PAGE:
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A Beginner's Guide to Hip-hop: Background information when reading Losing My Cool

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Losing My Cool

How a Father's Love and 15,000 Books Beat Hip-hop Culture

by Thomas Chatterton Williams

Losing My Cool by Thomas Chatterton Williams X
Losing My Cool by Thomas Chatterton Williams
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  • First Published:
    Apr 2010, 240 pages

    Paperback:
    Apr 2011, 240 pages

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About this Book

A Beginner's Guide to Hip-hop

This article relates to Losing My Cool

Print Review

Hip hop, as a cultural movement, had its origins in the New York City Bronx in the 1970s, mostly among African Americans, with some Jamaican and Latin American influences.

Keith "Cowboy" Wiggins (of Grandmaster Flash and the Furious Five) is often credited with coining the term hip hop in 1978 while teasing a friend who had just joined the army by singing the words "hip/hop/hip/hop" in a way that mimicked the rhythmic cadence of marching soldiers. The name was originally meant as a sign of disrespect, but soon came to identify this new music and culture.

What started as an underground style has become commercialized in the USA and, to varying extents, across the world.

The four traditional pillars of hip hop:

Rapping is performed by an MC (emcee, mic controller). The tradition of spoken or chanted rhyming lyrics with a strong rhythmic accompaniment, traces back to the West African griots (wandering musicians/poets considered a repository of oral tradition). The term rap is often used synonymously with hip hop, but hip hop also refers to the entire subculture. As rapper and main songwriter for Grandmaster Flash and the Furious Five, Melvin Glover (Grandmaster Melle Mel) was one of the first (possibly the first) to introduce socio-political content and creative wordplay to his raps.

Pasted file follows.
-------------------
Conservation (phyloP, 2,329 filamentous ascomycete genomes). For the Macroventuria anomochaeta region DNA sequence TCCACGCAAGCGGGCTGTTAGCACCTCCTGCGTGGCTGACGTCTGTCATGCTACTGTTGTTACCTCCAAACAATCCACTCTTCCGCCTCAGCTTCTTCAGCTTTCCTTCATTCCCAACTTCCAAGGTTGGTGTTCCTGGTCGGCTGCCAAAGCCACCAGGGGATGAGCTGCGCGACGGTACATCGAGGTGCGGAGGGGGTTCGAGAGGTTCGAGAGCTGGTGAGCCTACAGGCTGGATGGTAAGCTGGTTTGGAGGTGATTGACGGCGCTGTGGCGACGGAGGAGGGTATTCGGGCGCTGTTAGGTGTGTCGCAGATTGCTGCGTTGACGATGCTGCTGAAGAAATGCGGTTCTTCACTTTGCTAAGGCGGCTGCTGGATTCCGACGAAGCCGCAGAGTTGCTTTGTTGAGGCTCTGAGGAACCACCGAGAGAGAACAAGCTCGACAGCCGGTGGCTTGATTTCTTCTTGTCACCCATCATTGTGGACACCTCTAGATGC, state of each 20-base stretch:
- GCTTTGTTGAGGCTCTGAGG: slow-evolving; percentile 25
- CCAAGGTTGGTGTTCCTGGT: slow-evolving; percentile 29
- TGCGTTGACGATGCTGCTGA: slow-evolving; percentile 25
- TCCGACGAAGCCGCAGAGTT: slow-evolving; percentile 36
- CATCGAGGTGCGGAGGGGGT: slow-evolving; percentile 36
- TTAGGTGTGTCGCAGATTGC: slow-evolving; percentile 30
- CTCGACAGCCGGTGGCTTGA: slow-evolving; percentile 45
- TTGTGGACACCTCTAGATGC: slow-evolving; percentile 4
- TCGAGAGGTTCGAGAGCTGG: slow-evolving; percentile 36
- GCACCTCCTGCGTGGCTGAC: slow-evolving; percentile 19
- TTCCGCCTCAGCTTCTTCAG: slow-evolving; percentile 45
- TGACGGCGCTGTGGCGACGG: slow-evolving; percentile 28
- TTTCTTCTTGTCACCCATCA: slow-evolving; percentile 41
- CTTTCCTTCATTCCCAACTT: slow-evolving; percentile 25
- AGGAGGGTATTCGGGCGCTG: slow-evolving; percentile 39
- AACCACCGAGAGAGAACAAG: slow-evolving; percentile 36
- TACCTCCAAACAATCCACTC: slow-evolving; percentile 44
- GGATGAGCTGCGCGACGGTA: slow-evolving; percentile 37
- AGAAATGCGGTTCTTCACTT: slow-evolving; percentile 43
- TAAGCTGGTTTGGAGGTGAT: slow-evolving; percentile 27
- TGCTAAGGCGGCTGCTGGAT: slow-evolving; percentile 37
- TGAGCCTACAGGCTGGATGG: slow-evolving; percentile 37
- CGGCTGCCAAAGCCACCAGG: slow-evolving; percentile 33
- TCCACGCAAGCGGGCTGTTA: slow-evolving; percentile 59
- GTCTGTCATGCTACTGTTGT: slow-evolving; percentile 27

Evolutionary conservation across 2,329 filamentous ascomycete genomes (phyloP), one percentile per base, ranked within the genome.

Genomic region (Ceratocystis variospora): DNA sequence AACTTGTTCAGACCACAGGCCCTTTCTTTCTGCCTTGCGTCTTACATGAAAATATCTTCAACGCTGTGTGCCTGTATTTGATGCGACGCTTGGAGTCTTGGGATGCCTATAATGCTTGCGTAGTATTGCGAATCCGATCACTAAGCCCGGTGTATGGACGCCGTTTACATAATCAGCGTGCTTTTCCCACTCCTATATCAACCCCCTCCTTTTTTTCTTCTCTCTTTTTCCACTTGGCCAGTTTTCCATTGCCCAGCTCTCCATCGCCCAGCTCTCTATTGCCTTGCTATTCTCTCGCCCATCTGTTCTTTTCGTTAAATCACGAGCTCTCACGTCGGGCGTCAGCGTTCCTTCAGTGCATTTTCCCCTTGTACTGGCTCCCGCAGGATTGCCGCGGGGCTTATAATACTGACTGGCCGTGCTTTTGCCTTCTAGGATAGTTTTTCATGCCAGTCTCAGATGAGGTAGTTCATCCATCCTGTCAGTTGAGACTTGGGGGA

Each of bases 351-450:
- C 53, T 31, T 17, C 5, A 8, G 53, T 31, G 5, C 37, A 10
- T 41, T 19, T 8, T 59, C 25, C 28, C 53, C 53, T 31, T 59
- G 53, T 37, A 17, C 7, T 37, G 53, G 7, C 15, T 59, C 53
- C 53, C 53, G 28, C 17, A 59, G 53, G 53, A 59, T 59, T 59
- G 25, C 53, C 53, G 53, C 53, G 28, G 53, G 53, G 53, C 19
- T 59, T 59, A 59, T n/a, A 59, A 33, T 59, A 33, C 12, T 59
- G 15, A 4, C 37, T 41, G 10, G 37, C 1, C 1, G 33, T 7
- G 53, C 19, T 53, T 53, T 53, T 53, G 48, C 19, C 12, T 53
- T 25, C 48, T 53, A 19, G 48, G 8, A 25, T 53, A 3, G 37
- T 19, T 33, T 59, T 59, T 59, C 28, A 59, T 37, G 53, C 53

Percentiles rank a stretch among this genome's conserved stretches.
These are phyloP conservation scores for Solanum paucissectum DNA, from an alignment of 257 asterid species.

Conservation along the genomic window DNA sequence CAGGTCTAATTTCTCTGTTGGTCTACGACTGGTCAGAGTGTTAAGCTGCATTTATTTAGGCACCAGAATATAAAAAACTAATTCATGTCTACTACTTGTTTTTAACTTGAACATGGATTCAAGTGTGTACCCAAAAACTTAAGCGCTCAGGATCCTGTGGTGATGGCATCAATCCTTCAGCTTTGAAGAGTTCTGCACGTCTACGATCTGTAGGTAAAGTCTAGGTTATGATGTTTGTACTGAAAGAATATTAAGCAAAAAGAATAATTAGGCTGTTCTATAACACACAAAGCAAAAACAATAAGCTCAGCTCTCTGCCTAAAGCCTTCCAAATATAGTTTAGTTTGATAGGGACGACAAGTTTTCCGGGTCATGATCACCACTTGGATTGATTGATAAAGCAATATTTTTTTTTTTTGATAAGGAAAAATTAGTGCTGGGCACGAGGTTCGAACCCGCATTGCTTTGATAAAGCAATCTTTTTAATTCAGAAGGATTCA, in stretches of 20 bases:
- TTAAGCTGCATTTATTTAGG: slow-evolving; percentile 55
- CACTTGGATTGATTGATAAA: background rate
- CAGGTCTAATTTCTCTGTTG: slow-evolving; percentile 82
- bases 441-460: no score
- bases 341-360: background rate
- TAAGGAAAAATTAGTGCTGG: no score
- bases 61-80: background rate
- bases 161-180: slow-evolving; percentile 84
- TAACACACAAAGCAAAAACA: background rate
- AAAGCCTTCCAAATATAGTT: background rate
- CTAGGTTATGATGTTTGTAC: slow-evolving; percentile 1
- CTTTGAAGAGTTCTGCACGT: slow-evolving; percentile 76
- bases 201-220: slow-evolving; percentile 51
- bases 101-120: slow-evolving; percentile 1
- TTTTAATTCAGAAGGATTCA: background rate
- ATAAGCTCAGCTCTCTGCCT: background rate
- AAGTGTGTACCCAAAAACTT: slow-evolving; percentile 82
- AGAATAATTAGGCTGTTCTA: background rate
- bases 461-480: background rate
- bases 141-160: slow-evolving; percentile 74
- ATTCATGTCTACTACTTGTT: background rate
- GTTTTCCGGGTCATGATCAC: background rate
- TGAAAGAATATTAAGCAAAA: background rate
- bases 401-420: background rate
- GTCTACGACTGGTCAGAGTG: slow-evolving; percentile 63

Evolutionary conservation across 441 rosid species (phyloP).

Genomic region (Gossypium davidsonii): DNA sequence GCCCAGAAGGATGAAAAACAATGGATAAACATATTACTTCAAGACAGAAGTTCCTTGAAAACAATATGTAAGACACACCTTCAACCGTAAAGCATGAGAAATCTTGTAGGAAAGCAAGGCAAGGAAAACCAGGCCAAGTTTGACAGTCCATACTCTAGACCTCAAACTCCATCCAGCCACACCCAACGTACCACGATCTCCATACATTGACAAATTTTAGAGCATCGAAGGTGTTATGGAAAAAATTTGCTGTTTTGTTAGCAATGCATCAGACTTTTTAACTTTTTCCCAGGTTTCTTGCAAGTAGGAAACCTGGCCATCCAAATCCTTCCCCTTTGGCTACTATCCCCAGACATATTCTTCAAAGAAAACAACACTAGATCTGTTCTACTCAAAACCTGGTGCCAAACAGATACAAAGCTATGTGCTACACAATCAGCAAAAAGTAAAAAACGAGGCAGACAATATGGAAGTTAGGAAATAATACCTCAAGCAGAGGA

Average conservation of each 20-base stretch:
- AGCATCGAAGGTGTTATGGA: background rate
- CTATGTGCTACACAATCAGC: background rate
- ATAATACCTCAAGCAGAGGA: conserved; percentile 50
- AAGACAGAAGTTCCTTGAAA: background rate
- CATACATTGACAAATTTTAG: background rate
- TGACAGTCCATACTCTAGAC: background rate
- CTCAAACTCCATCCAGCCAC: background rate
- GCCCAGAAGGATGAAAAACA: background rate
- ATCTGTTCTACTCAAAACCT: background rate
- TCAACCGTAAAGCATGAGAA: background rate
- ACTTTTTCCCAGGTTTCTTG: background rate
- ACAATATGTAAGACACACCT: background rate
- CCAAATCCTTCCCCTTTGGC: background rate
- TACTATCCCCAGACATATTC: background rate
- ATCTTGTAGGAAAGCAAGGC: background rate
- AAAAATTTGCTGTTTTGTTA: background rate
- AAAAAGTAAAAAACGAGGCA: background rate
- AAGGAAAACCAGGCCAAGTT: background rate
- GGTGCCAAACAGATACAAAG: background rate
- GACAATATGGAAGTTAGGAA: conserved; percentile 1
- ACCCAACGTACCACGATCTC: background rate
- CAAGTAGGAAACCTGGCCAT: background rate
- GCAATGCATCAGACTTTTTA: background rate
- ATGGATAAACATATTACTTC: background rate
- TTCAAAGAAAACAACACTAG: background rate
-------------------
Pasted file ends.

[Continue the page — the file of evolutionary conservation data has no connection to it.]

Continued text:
DJing: A hip hop disc jockey selects and plays music using multiple turntables, often to back up one or more MCs. Jamaican-born Clive Campbell (b.1955), better known as DJ Kool Herc, is credited with originating hip hop music (and for being one of the first rap artists):



Breakdancing, also known as b-boying, includes four primary moves:
Toprock: Steps performed from a standing position.
Downrock: Movements supported by hands and feet.
Power moves: Acrobatic moves, many borrowed from gymnastics.
Freeze/suicides: Freezes and suicides emphasize a strong beat in the music; in a freeze, breakers use upper body strength to suspend themselves off the ground in a controlled pose; while suicides draw attention to the motion of falling, giving the appearance that the dancer has lost control, and usually signalling the end of a routine.

One of the earliest b-boying crews was the Rock Steady Crew established in the Bronx in 1979. This is a relatively early video of the Crew:




untitled by J-M BasquiatGraffiti art: The relationship between graffiti and the hip hop culture appears to have arisen because modern graffiti, as an art form, was developing at the same time and place as the other elements of hip hop, and thus many of the early artists were involved in multiple aspects of the emerging culture. By the mid-80s, grafitti art was beginning to move from the streets to art galleries. Today, apparently, the connection between hip hop and graffiti is not as strong as it was. Brooklyn born Jean-Michel Basquiat (1960-1988) was one of the first grafitti artists to achieve commercial success. To the right is one of his works.

Filed under Music and the Arts

This "beyond the book article" relates to Losing My Cool. It originally ran in May 2010 and has been updated for the April 2011 paperback edition. Go to magazine.

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